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Medical News & Perspectives
May 25, 2005

Better Osteoporosis Management a Priority

JAMA. 2005;293(20):2453-2458. doi:10.1001/jama.293.20.2453

Washington, DC—The health and financial impact of growing rates of osteoporosis in the United States could be staggering, unless a concerted effort is made to prevent, identify, and treat the condition.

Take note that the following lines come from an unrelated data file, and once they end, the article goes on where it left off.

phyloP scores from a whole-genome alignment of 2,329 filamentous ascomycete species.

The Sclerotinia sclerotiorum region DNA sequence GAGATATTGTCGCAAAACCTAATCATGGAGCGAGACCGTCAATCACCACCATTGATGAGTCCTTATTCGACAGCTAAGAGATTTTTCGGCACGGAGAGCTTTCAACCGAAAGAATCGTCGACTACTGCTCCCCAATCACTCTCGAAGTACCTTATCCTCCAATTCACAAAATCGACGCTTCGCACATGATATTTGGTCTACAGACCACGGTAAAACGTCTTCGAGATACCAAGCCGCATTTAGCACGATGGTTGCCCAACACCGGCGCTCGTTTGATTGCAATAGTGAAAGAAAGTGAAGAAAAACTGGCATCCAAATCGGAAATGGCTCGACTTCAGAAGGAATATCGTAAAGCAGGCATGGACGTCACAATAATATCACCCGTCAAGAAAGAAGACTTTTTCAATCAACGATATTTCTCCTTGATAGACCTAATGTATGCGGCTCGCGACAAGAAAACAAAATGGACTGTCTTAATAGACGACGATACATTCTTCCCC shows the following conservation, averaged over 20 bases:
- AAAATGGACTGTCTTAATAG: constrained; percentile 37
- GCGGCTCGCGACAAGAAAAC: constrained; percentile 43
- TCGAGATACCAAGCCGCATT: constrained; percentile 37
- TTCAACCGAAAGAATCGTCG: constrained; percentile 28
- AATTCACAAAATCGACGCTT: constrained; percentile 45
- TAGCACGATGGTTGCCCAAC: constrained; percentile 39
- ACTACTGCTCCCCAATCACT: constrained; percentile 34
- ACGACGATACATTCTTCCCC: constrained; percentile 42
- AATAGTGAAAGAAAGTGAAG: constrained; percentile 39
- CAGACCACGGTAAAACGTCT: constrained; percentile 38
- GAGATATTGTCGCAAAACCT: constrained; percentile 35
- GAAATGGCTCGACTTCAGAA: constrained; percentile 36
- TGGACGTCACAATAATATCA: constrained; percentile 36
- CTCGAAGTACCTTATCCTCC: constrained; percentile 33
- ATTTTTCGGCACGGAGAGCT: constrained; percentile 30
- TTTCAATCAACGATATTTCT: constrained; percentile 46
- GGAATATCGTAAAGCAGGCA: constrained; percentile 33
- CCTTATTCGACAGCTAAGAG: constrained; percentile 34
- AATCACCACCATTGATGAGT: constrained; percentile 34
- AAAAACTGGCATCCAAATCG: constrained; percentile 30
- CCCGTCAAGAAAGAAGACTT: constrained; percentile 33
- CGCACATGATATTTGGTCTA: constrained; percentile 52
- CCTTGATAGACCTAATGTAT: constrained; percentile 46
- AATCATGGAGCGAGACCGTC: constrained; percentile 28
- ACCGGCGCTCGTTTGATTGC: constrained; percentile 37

More than 2 million individuals in the United States will experience osteoporosis-related fractures this year, resulting in medical costs estimated to be more than $16.9 billion. According to findings presented at the Sixth International Symposium on Osteoporosis here in April, the medical and financial toll of the condition is likely to increase over the next 20 years as the population of the United States ages. Men and minorities, who traditionally have had lower rates of osteoporosis than those of women and whites, are expected to make up a greater proportion of cases in the future, in part due to demographic changes.